If Nino Williams stepped up to the free-throw line late in a game last season, Kansas State fans might have joined in a collective cringe.
But just one season later, Williams is a guy that K-State head coach Bruce Weber is more than happy to see with the ball at the end of the game. Just this past Tuesday, with the Wildcats hanging on to a lead against Oklahoma, Williams made four straight shots from the free-throw line to put the game away.
(Kansas State forward Nino Williams reacts late in the game against Oklahoma on Tuesday in Bramlage Coliseum. Williams has been a spark plug for the Wildcats off the bench).
The Wildcats (13-4, 3-1 Big 12) will take to the court again on Saturday, hosting West Virginia at 12:30 p.m. inside Bramlage Coliseum.
Williams, who is averaging 5.5 points per game and shooting a team-leading 73 percent from the free-throw line, said he’s slowly improved this season after an early illness hampered his production.
“I think the biggest difference is that I was sick early on and now I am just playing with a lot more confidence, I feel a lot better,” he said. “Early on, I was kind of weak and down on myself. But Coach Weber had a talk with me in late November and told me to stay positive, that I would have my time and just help out the younger guys. If you help out people, good things will happen to you and I just think I have been staying positive and playing hard.”
Last season Williams came up big for the Wildcats on occasion, posting his biggest game of the season in a Big 12-opening win over Oklahoma State. But at that time, Weber was still trying to figure out if Shane Southwell or Williams would be the Wildcats’ power forward. He settled with Southwell.
Now, Weber said Williams has begun to understand his role, and what he can bring off the bench.
“Some of its just figuring out who you are, accepting that and doing that, doing your role,” Weber said. “When we put him in there he gives us energy on defense, he gives us offensive rebounds, and maybe we’re not pretty offensively, but we’ve been scoring. He’s just doing what he can do.”
Williams has embraced both his role off the bench and the job as a mentor and teacher to the Wildcats’ group of five freshmen.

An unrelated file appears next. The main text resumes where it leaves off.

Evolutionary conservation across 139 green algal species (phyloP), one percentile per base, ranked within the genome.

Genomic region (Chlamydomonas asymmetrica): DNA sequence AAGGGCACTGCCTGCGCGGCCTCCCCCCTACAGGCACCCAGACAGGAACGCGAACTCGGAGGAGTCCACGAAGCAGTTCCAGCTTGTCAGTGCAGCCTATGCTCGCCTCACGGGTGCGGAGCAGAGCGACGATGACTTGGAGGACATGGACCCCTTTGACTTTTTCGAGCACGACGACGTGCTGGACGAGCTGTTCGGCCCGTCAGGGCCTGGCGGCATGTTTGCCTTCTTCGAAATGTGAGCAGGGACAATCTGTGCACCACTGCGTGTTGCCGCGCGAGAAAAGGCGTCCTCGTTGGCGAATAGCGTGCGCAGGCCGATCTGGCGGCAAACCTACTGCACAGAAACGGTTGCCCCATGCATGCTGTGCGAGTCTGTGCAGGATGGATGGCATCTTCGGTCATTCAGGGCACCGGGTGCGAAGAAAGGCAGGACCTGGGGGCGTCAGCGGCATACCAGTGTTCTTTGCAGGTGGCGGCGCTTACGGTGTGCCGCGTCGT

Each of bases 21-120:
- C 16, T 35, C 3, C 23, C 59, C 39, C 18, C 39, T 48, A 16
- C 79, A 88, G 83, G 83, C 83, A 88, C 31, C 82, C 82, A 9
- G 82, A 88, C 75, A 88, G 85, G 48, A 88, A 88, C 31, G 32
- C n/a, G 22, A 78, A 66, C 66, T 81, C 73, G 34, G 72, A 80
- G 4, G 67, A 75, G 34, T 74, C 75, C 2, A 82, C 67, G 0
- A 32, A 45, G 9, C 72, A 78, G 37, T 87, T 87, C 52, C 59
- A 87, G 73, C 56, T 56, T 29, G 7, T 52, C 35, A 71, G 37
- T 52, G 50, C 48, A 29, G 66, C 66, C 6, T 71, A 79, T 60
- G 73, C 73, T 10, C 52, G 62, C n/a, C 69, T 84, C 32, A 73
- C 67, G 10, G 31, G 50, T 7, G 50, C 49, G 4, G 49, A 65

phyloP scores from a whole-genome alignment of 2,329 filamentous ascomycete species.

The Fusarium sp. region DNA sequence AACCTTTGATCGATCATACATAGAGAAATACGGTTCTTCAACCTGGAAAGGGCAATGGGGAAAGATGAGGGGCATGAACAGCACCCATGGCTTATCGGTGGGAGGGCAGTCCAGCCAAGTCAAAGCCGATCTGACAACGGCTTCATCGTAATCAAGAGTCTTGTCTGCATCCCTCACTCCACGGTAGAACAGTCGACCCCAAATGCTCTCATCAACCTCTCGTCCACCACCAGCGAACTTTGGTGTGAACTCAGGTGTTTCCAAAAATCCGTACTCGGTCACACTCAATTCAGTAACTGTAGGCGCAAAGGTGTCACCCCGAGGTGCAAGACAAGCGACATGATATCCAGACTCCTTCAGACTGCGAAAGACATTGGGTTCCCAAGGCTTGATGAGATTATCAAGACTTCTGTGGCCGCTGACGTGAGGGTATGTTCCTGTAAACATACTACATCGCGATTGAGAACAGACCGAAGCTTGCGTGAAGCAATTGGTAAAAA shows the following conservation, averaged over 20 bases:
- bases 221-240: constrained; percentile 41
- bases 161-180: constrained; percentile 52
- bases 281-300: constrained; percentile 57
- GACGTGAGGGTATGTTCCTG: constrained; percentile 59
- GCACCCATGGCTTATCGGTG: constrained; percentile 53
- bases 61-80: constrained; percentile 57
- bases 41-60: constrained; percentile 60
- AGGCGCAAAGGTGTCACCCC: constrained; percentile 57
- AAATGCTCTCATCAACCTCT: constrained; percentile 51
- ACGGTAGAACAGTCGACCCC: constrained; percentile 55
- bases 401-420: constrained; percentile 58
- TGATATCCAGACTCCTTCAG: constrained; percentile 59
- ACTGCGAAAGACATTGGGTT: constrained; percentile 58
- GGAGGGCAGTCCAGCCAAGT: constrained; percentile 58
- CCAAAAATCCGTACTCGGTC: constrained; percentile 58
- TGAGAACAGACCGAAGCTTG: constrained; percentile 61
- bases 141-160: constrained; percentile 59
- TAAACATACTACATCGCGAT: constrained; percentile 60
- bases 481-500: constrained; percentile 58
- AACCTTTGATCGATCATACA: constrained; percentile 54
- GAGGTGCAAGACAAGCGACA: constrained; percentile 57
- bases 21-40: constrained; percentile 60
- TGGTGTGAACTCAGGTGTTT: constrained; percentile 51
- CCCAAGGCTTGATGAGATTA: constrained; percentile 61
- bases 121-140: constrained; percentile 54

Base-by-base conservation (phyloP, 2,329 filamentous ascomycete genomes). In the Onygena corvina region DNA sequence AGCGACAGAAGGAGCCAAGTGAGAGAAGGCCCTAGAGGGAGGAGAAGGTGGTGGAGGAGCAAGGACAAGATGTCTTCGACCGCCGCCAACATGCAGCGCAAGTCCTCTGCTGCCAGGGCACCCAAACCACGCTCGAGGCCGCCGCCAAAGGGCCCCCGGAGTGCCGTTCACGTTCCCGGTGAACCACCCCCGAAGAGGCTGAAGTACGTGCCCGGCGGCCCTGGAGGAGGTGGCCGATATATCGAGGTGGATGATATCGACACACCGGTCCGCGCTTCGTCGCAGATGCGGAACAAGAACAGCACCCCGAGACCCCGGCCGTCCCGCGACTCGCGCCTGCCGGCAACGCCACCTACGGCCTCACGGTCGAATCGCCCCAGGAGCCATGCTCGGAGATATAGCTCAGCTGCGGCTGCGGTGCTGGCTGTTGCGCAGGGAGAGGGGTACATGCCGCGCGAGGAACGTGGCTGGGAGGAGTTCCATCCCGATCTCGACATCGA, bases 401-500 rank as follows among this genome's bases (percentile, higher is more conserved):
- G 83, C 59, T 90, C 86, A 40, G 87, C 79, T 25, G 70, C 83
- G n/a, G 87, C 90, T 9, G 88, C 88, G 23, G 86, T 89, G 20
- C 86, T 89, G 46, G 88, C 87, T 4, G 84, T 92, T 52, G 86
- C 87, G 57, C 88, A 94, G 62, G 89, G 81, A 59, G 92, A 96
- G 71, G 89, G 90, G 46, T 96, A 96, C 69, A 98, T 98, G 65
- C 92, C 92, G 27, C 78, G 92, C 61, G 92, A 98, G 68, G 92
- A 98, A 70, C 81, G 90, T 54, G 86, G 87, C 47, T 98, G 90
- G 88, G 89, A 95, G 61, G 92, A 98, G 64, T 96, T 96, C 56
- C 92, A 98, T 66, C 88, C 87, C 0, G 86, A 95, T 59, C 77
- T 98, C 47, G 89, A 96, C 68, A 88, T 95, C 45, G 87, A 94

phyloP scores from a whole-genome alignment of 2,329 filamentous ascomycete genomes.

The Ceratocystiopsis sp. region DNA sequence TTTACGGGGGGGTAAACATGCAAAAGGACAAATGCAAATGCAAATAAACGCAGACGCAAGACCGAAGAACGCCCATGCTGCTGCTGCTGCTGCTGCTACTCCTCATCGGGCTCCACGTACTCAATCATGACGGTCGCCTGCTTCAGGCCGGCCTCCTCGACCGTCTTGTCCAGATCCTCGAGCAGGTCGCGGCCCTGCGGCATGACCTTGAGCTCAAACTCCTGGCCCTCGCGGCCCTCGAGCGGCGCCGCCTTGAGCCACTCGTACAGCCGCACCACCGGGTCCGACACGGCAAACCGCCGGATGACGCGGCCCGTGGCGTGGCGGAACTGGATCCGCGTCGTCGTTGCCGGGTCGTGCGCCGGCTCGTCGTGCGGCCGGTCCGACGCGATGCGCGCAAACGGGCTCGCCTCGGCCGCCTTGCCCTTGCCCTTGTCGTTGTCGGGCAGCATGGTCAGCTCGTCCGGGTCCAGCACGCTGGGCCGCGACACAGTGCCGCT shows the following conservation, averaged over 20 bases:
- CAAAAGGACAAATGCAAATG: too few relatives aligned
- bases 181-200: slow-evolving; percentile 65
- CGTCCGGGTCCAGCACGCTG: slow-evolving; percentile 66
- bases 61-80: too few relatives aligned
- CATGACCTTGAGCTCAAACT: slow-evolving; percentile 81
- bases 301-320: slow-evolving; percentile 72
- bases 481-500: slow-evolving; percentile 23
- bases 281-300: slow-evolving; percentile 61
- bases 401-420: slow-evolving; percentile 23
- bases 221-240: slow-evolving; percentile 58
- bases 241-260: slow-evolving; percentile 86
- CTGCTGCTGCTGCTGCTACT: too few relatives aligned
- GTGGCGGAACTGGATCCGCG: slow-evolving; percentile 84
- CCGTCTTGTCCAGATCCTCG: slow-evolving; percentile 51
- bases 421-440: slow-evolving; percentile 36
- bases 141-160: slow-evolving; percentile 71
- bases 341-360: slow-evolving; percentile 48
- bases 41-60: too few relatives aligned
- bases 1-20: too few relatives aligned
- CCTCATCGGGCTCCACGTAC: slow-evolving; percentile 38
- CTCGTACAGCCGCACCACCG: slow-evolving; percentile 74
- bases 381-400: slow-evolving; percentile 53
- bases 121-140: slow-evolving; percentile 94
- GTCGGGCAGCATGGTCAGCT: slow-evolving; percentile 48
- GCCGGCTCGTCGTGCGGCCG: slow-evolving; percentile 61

When he takes the court, he said he tries to bring the type of energy that can spark a run.
“The main thing is that if we don’t have energy, to bring energy and to get the crowd involved,” Williams said. “I try to get a couple boards and to just bring a lot of energy and a lot of toughness off of the bench. My main focus is toughness and energy.”
West Virginia (10-7, 2-2) is another team that Williams could have success against, as the Mountaineers lack size and depth in the post.
West Virginia has lost its last two games to Oklahoma State, on the road, and Texas this past Monday at home, and Weber expects to see a fired up Mountaineers team heading into Manhattan behind former K-State coach Bob Huggins.
“I think you’re catching them after a bad game,” Weber said. “They played their hearts out against Oklahoma State. They’ve had several games, Gonzaga they led double digits, Purdue I think they led, and they just weren’t able to grab victory. There’s no doubt they didn’t play with the energy, at home, that they usually do. You have to expect they will play at a high level.”
The Mountaineers are led by three guards in Juwan Staten, Eron Harris and Terry Henderson. Both Staten and Harris are putting up 17 points per game, while Henderson is adding 12.
“They’ve got three very good guards,” Weber said. “Staten can get by anybody. His numbers against Oklahoma State were phenomenal and that’s against some of the best guards in the country.”
Staten has also been good in directing the West Virginia offense, with six assists per game.
“That just means that he has the ball in his hands and he’s making good decisions, whether he’s getting to the hoop or creating and kicking,” Weber said. “The other day they didn’t shoot the ball well, but that’s been their thing, their 3-point shooting. For the most part, we’ve been pretty positive defending the 3, getting to the shooters and getting hands up and contesting, so that’s going to be important. But it starts with containing. Once you get beat, now everyone has to help.”
Last Final Four team to be honored
K-State will honor its last team to reach the Final Four on Saturday, as 14 members of the 1963-64 team will celebrate the 50th anniversary of their accomplishment.
The members of the 1964 Final Four team will be honored at halftime of Saturday’s game with West Virginia. Among the 14 members returning to Manhattan for the event include Dick Barnard, Larry Berger, Bill Gettler, Joe Gottfrid, Tom Haas, Jim Hoffmann, Max Moss, John Olson, Lou Poma, Sammy Robinson, Jeff Simons, Roger Suttner, Larry Weigel and College Basketball and Naismith Hall of Fame head coach Tex Winter.
The recognition will be a part of the annual Legends Weekend, which kicks off with a reception in the Basketball Training Facility on Friday evening for all former Wildcat lettermen. There will be a breakfast on Saturday beginning at 10 a.m. to honor the 1964 team at the West Stadium Center prior to the men’s basketball game.
Led by All-American Willie Murrell, K-State won both the Big Eight Holiday Tournament title as well as the Big Eight regular-season title en route to its fourth trip to the Final Four in 1964 with a 22-7 overall record.
The Wildcats won 13 consecutive games, including the Midwest Regional Championship with victories over Texas-El Paso and Wichita State, before falling to top-ranked UCLA, 90-82, in the national semifinals in Municipal Auditorium in Kansas City.